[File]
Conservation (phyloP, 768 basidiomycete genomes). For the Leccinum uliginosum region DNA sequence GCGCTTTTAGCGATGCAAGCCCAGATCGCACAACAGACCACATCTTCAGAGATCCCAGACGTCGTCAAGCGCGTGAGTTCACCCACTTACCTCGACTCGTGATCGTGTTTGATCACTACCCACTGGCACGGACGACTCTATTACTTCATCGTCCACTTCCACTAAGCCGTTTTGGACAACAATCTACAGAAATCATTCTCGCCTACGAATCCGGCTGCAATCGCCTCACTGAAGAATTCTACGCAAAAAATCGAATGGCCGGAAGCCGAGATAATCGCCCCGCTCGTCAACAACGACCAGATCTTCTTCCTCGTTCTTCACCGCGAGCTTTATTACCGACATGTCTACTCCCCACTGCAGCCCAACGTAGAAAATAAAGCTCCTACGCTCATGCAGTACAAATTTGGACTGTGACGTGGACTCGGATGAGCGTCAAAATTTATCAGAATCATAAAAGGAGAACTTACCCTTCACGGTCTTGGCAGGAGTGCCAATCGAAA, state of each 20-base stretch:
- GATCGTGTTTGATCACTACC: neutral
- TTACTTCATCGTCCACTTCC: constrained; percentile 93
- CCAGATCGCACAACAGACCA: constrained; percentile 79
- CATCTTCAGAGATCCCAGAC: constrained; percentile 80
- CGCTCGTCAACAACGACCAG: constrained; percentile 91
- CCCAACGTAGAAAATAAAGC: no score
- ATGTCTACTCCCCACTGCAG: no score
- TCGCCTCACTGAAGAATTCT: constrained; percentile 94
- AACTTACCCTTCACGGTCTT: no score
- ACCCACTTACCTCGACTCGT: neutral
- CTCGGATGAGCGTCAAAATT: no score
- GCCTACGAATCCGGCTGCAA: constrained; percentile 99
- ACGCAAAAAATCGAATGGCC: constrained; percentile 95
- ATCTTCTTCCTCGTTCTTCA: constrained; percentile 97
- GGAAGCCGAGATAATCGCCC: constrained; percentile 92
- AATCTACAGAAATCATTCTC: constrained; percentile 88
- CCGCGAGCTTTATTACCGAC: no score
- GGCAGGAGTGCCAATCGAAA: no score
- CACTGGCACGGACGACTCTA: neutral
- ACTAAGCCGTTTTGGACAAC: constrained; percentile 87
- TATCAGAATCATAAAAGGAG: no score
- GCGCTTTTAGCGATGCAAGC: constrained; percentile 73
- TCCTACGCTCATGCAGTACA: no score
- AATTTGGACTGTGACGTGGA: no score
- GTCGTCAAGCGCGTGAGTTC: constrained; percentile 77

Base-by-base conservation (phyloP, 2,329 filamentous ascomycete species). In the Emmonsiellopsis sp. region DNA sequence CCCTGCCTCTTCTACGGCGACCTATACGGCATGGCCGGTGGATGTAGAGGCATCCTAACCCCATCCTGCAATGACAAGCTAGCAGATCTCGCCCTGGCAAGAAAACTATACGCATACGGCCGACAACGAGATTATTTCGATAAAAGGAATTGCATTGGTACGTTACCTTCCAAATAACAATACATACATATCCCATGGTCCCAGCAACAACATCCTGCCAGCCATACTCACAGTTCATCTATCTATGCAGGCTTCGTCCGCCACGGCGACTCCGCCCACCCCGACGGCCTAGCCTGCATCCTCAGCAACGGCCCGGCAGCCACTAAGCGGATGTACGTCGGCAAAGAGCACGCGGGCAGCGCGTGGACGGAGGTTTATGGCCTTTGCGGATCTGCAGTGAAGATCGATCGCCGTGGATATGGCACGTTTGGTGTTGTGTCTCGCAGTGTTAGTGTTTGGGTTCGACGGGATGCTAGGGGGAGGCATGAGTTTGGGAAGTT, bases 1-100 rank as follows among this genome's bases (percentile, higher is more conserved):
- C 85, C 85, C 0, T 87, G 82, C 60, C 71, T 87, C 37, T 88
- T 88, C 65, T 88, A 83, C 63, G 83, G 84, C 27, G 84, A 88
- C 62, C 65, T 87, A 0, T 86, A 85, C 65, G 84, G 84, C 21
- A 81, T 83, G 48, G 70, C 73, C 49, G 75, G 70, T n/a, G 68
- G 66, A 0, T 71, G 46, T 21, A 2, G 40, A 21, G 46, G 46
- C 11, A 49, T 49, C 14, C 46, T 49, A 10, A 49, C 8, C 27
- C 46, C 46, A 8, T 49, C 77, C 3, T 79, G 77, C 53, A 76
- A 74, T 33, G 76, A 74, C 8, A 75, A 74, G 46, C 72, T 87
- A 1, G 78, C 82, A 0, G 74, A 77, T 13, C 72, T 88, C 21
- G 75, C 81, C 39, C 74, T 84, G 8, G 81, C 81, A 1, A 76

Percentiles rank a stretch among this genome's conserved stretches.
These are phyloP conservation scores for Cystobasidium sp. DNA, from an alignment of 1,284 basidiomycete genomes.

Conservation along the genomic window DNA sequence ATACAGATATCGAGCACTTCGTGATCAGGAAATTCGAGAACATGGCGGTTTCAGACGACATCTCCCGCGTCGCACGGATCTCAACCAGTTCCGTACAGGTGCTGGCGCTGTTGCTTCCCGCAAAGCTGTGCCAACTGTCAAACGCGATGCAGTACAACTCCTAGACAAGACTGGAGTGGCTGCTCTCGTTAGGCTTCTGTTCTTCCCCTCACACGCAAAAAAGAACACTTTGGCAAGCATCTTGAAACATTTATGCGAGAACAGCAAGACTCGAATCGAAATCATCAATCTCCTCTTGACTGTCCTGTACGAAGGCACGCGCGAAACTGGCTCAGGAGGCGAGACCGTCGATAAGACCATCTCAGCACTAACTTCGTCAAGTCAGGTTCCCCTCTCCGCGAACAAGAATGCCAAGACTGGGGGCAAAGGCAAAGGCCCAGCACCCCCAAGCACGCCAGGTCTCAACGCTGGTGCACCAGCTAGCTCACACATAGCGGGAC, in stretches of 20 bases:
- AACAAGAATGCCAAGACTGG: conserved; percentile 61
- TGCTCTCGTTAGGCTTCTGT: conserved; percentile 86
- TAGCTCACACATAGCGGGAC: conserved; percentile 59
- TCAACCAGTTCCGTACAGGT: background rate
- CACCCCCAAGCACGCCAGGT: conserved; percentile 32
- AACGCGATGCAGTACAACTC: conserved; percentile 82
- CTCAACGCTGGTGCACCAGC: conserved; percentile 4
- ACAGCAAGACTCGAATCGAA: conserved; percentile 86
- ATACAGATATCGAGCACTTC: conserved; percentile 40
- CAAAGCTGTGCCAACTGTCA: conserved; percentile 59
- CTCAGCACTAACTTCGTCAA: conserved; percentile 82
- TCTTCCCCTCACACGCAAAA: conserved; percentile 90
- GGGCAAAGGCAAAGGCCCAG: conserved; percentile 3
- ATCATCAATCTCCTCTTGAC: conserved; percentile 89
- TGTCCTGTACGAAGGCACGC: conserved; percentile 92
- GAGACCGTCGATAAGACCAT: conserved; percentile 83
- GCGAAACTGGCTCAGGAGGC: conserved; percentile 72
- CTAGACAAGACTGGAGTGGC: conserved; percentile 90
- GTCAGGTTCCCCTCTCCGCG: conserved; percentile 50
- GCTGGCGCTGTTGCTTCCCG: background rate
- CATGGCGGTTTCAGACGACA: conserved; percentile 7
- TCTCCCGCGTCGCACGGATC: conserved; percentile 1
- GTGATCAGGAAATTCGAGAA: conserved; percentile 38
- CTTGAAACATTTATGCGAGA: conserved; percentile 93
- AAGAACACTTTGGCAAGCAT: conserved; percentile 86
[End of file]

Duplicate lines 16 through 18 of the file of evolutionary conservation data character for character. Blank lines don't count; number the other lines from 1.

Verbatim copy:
- GGAAGCCGAGATAATCGCCC: constrained; percentile 92
- AATCTACAGAAATCATTCTC: constrained; percentile 88
- CCGCGAGCTTTATTACCGAC: no score